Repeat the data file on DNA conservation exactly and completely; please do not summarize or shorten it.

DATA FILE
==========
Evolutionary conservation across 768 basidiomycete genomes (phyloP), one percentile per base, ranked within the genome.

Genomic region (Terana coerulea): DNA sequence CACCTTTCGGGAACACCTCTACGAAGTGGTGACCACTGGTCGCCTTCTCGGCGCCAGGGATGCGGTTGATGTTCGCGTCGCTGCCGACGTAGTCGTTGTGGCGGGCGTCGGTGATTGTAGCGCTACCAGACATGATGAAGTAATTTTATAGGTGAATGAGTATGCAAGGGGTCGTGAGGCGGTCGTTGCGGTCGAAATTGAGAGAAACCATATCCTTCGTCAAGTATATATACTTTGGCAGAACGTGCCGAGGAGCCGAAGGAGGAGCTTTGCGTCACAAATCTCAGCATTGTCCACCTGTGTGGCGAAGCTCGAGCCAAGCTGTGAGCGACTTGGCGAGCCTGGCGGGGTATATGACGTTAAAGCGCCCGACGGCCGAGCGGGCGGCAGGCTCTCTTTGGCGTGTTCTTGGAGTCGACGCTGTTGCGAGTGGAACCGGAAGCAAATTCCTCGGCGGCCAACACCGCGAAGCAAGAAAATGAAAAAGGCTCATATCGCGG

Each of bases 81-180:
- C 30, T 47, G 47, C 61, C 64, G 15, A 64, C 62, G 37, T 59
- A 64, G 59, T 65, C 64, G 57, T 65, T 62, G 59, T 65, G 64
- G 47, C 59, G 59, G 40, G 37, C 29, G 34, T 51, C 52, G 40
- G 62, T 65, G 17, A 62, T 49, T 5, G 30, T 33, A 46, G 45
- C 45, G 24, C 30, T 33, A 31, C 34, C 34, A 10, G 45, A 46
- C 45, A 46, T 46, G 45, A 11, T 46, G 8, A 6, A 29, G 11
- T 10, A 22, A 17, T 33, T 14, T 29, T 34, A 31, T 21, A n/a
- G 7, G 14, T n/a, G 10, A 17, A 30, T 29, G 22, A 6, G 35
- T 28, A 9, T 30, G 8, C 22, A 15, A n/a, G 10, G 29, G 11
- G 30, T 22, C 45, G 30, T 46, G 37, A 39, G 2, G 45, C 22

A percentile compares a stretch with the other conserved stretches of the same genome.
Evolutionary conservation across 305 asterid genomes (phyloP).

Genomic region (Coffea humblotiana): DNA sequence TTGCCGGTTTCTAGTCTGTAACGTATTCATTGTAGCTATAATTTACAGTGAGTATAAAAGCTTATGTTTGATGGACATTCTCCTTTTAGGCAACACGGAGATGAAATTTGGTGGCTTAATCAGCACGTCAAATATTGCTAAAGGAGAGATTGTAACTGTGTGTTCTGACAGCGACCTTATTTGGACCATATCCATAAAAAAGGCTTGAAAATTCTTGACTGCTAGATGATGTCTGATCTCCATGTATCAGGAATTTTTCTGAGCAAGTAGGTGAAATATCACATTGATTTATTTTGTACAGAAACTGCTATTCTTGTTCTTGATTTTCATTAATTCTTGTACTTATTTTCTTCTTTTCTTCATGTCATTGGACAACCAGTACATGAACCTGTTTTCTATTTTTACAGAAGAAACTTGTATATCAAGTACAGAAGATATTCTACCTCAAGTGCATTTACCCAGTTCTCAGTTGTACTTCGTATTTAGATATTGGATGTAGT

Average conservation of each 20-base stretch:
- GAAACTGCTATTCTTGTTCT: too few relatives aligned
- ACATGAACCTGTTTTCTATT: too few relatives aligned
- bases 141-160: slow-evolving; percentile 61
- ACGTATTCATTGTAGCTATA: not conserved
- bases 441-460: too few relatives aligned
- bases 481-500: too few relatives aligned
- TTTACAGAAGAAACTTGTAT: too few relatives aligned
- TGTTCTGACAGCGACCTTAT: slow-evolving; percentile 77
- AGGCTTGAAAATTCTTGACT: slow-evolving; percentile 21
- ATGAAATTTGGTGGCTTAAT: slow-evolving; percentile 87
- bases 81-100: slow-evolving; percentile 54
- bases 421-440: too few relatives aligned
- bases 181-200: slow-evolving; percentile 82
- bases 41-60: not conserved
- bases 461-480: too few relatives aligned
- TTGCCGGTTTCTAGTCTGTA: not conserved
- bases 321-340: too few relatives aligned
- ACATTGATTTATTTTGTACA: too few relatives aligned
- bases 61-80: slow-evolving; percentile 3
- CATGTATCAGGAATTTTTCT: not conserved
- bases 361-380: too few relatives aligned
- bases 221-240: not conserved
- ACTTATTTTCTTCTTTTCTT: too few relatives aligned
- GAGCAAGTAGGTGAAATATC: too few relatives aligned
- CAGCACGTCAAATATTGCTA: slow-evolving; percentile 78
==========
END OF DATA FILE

Evolutionary conservation across 768 basidiomycete genomes (phyloP), one percentile per base, ranked within the genome.

Genomic region (Terana coerulea): DNA sequence CACCTTTCGGGAACACCTCTACGAAGTGGTGACCACTGGTCGCCTTCTCGGCGCCAGGGATGCGGTTGATGTTCGCGTCGCTGCCGACGTAGTCGTTGTGGCGGGCGTCGGTGATTGTAGCGCTACCAGACATGATGAAGTAATTTTATAGGTGAATGAGTATGCAAGGGGTCGTGAGGCGGTCGTTGCGGTCGAAATTGAGAGAAACCATATCCTTCGTCAAGTATATATACTTTGGCAGAACGTGCCGAGGAGCCGAAGGAGGAGCTTTGCGTCACAAATCTCAGCATTGTCCACCTGTGTGGCGAAGCTCGAGCCAAGCTGTGAGCGACTTGGCGAGCCTGGCGGGGTATATGACGTTAAAGCGCCCGACGGCCGAGCGGGCGGCAGGCTCTCTTTGGCGTGTTCTTGGAGTCGACGCTGTTGCGAGTGGAACCGGAAGCAAATTCCTCGGCGGCCAACACCGCGAAGCAAGAAAATGAAAAAGGCTCATATCGCGG

Each of bases 81-180:
- C 30, T 47, G 47, C 61, C 64, G 15, A 64, C 62, G 37, T 59
- A 64, G 59, T 65, C 64, G 57, T 65, T 62, G 59, T 65, G 64
- G 47, C 59, G 59, G 40, G 37, C 29, G 34, T 51, C 52, G 40
- G 62, T 65, G 17, A 62, T 49, T 5, G 30, T 33, A 46, G 45
- C 45, G 24, C 30, T 33, A 31, C 34, C 34, A 10, G 45, A 46
- C 45, A 46, T 46, G 45, A 11, T 46, G 8, A 6, A 29, G 11
- T 10, A 22, A 17, T 33, T 14, T 29, T 34, A 31, T 21, A n/a
- G 7, G 14, T n/a, G 10, A 17, A 30, T 29, G 22, A 6, G 35
- T 28, A 9, T 30, G 8, C 22, A 15, A n/a, G 10, G 29, G 11
- G 30, T 22, C 45, G 30, T 46, G 37, A 39, G 2, G 45, C 22

A percentile compares a stretch with the other conserved stretches of the same genome.
Evolutionary conservation across 305 asterid genomes (phyloP).

Genomic region (Coffea humblotiana): DNA sequence TTGCCGGTTTCTAGTCTGTAACGTATTCATTGTAGCTATAATTTACAGTGAGTATAAAAGCTTATGTTTGATGGACATTCTCCTTTTAGGCAACACGGAGATGAAATTTGGTGGCTTAATCAGCACGTCAAATATTGCTAAAGGAGAGATTGTAACTGTGTGTTCTGACAGCGACCTTATTTGGACCATATCCATAAAAAAGGCTTGAAAATTCTTGACTGCTAGATGATGTCTGATCTCCATGTATCAGGAATTTTTCTGAGCAAGTAGGTGAAATATCACATTGATTTATTTTGTACAGAAACTGCTATTCTTGTTCTTGATTTTCATTAATTCTTGTACTTATTTTCTTCTTTTCTTCATGTCATTGGACAACCAGTACATGAACCTGTTTTCTATTTTTACAGAAGAAACTTGTATATCAAGTACAGAAGATATTCTACCTCAAGTGCATTTACCCAGTTCTCAGTTGTACTTCGTATTTAGATATTGGATGTAGT

Average conservation of each 20-base stretch:
- GAAACTGCTATTCTTGTTCT: too few relatives aligned
- ACATGAACCTGTTTTCTATT: too few relatives aligned
- bases 141-160: slow-evolving; percentile 61
- ACGTATTCATTGTAGCTATA: not conserved
- bases 441-460: too few relatives aligned
- bases 481-500: too few relatives aligned
- TTTACAGAAGAAACTTGTAT: too few relatives aligned
- TGTTCTGACAGCGACCTTAT: slow-evolving; percentile 77
- AGGCTTGAAAATTCTTGACT: slow-evolving; percentile 21
- ATGAAATTTGGTGGCTTAAT: slow-evolving; percentile 87
- bases 81-100: slow-evolving; percentile 54
- bases 421-440: too few relatives aligned
- bases 181-200: slow-evolving; percentile 82
- bases 41-60: not conserved
- bases 461-480: too few relatives aligned
- TTGCCGGTTTCTAGTCTGTA: not conserved
- bases 321-340: too few relatives aligned
- ACATTGATTTATTTTGTACA: too few relatives aligned
- bases 61-80: slow-evolving; percentile 3
- CATGTATCAGGAATTTTTCT: not conserved
- bases 361-380: too few relatives aligned
- bases 221-240: not conserved
- ACTTATTTTCTTCTTTTCTT: too few relatives aligned
- GAGCAAGTAGGTGAAATATC: too few relatives aligned
- CAGCACGTCAAATATTGCTA: slow-evolving; percentile 78